M&M’s for security?

MandMsAbout 10 years ago I wrote an article on the cyber-security of systems. This article was the direct result from a project I ran that made it possible to hold national elections via the Internet. One of the main findings in that project, and the subject of the article, was that traditional protection is simply not good enough if you need to secure something properly. It is sad to see that after all those years, not much has changed. Sorry, the article is in Dutch.

Most people and companies see their cyber-security as an M&M. A hard shiny shell on the outside and soft on the inside. They try and stop access to their network with firewalls and protect their data with userid and password. In other words, they make it hard to get in, (the hard shell) but once you are in, the data is yours (the soft inside).

To me this does not make sense. What you need is what I termed pervasive security. This means that security needs to be expressed in everything you can do on the system. Every process, every step in data handling, needs to be looked at not only from a processing viewpoint but from a security standpoint as well. If you go and update some data, the system must check if you are authorised to do so and if the system doing it is authorised. If you go and read data, the process that performs that action, needs to check if you are allowed to do it, and if the data is allowed to be read or changed. The data itself needs to contain information that allows the security system to check permissions, methods and what can be done with the data.

In the voting system and website, we had double checks for every action. Every step in the voting process was checked by the system itself and then double checked by a separate system. Both systems had to agree before the next step could be taken. This was not a big performance hit as the systems we running parallel.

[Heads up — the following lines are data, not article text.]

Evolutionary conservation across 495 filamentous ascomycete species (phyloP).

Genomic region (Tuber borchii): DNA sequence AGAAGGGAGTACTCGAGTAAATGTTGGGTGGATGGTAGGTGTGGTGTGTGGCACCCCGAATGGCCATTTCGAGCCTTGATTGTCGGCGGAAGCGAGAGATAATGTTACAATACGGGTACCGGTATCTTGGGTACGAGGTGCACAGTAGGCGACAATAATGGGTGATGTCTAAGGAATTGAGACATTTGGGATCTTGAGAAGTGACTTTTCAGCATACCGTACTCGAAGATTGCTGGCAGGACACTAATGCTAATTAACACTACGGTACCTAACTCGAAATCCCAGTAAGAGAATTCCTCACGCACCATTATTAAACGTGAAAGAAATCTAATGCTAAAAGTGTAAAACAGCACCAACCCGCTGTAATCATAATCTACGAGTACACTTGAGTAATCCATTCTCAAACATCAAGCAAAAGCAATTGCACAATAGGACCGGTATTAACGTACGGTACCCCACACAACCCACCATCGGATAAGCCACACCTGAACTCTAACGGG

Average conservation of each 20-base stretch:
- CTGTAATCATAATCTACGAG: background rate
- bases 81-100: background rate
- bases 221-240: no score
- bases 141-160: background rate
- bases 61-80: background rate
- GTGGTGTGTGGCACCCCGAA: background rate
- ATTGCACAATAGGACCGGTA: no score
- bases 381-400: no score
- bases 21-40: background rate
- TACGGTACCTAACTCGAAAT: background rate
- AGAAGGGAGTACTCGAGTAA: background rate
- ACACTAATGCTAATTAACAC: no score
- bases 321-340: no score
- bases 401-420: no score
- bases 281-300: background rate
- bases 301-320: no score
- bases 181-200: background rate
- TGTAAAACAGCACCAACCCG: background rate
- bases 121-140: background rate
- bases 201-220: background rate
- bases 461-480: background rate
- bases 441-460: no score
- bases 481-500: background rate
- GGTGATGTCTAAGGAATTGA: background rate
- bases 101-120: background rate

The pervasive nature of the security was also present in the procedures outside the site. Each ballot design was vetted independently so that no vote could be manipulated by the way the choices were presented. Another example of rigorous security was the paper form that was used to apply for a voter registration card. This card also held the voters bio-metric information. (in this case fingerprints) Each form had a unique barcode number and could only be scanned once. This made it impossible to have 2 voter registration cards for the same person.

We also implemented a multi layered approach in the hardware and software used. For instance, we used different types of firewalls between the systems doing the double checking. The big advantage of having multiple systems controlling and checking each other is that when a hacker gets into the system, he needs to control more than one system to manipulate the data. That is a far more difficult thing to do.

In short, we had at least double layer security and quite often 4 layer security implemented throughout the system.

With the current sophistication of hacking attacks and the complex methods the hackers manage to develop to break into your system, anything less is not enough. A simple M&M, a hard shell with a password no longer forms a good defence against hackers. The soft centre is there to be devoured.

During the development of the Protexit platform we, of course, took this into account. It also features a multi layered approach, different types of data are stored on separate machines and we use a multi layered encryption process. I don’t pretend that we are hack proof, nobody is. But all I need to do is make it as hard as possible and hope they go look for an easier Target, pun intended.

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